It is true: when it happens to re-read a book after many years, even one that you think to know very well, it will inevitably appear under a different light. The book is just the same, but the reader has changed in sensibility and life experience, hence; words, actions unexpectedly take different forms and meanings and the novel, like a precious jewel case, opens to your mind to reveal its new treasure.
So, when I recently analyzed with my students chapter XXXVIII of Jane Eyre, I couldn’t help but noticing a tension in the book, that I had missed before and, I have to say, I quite enjoyed it. Whoever has bumped into my old articles about Jane Eyre, knows that she is not exactly my favorite heroine and not certainly one I naturally emphatize with. I have often found tedious such display of prudery, modesty and self-righteousness, however, between the lines of that chapter I could perceive a new aspect of Jane which I had totally missed.
First of all, I felt that Charlotte Bronte, through Jane, must have really had a great deal of fun ( mixed with a little degree sadism) in humiliating her Byronic hero: Mr Rochester. She tortures him slowly in this very long chapter, which apparently celebrates the re-union of the two lovers. When Jane Eyre comes back to Thorfield after a year, she only finds physical and spiritual ruins. Thorfield has been destroyed by a fire set by Mr Rochester’s wife Bertha Mason and Mr Rochester, in the attempt of rescuing her, has become lame and blind. When Jane approaches him for the first time, what she sees is only a shuttered, miserable, brooding man: a pale shadow of the man he used to be. However; after she has revealed her presence to him( which, I have to admit, is one of the most effective love scenes ever) thus giving Mr Rochester a sparkle of joy, she soon inflicts him one last terrible blow confessing that she is a rich and independent woman now.
Jane had left Thornfield a year before penniless, that is why Rochester had believed her “dead in some ditch under some stream” or “pining outcast amongst strangers”. Now that she has turned up rich and independent and being in such a wretched physical and mental state, he is convinced he has no longer any power on her. No more. Nevertheless, our heroine doesn’t seem to show any real mercy and keeps teasing him, in fact, right before going to sleep, somehow she hints at the presence af a man near her in the time she had been missing. The pangs of jealousy work during the night till the next morning, when the two meet again, Mr Rochester will flood a super satisfied Jane with questions on whom he perceives as his rival.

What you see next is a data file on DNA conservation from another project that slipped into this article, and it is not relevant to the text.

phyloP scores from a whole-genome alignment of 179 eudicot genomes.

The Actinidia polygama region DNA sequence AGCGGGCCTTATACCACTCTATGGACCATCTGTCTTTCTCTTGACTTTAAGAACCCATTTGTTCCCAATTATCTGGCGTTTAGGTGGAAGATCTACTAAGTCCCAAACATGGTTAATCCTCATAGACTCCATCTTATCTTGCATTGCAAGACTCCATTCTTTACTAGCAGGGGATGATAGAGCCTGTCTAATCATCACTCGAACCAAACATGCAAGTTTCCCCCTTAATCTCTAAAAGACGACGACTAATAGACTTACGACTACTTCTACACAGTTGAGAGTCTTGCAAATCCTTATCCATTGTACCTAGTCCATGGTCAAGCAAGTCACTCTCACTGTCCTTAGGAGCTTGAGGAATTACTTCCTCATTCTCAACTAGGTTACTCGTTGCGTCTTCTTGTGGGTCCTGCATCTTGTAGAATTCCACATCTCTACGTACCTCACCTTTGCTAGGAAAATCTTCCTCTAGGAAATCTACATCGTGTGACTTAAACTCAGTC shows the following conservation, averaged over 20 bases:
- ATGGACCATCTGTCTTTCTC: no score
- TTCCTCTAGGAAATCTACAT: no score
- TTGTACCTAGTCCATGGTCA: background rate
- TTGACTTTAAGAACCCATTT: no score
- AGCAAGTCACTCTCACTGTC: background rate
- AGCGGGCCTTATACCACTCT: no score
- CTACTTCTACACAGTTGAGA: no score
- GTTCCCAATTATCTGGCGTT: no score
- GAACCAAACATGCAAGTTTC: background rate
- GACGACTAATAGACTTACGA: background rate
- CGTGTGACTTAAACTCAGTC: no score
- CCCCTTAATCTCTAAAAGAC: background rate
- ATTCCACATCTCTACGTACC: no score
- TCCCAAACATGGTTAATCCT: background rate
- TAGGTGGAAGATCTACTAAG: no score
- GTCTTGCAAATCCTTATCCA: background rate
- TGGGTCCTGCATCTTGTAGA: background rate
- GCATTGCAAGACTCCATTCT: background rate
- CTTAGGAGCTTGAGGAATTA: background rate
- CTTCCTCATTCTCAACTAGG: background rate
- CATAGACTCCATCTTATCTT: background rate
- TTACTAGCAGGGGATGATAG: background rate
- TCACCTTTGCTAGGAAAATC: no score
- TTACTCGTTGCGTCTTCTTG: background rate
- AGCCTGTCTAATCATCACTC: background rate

Her answers will just add pain to his tortured soul. That man is Jane’s cousin St. John Rivers, whom she describes at first as a sort of cultivated, refined, handsome Apollo with a Grecian profile too, exactly the kind of person that in that moment makes him feel undeserving of Jane’s love and attentions. At a certain point, probably feeling that this game was lasting a bit too long, Jane justifies her behaviour saying that she was doing this for his own good: to relieve him from his state of melancholy. Maybe she was right, but I could see her exultant smile between the lines. When Jane hears that Mr Rochester has been wearing her little pearl necklace fastened round his bronze scrag under his cravat since the day he left, she cannot but triumph over the ashes of somebody who once could be rightly defined a true Byronic hero. What an end!
What is surprising in these last scenes is the sensual tension between the two lovers and it is Jane who makes the rules of the game. She is seductive. She approaches silently Mr Rochester till he feels her presence and only then she allows him to touch her fingers, her face and her entire body so that he might have the joy and the pleasure of identifying her. Mr Rochester’s joy for having his Jane back at last is balanced by the uncertainties due to his condition and our heroine plays this bitter-sweet game as long as she can, till she eventually accepts to be his wife. From the ashes of the Byronic hero a dominant, self-confident woman is born.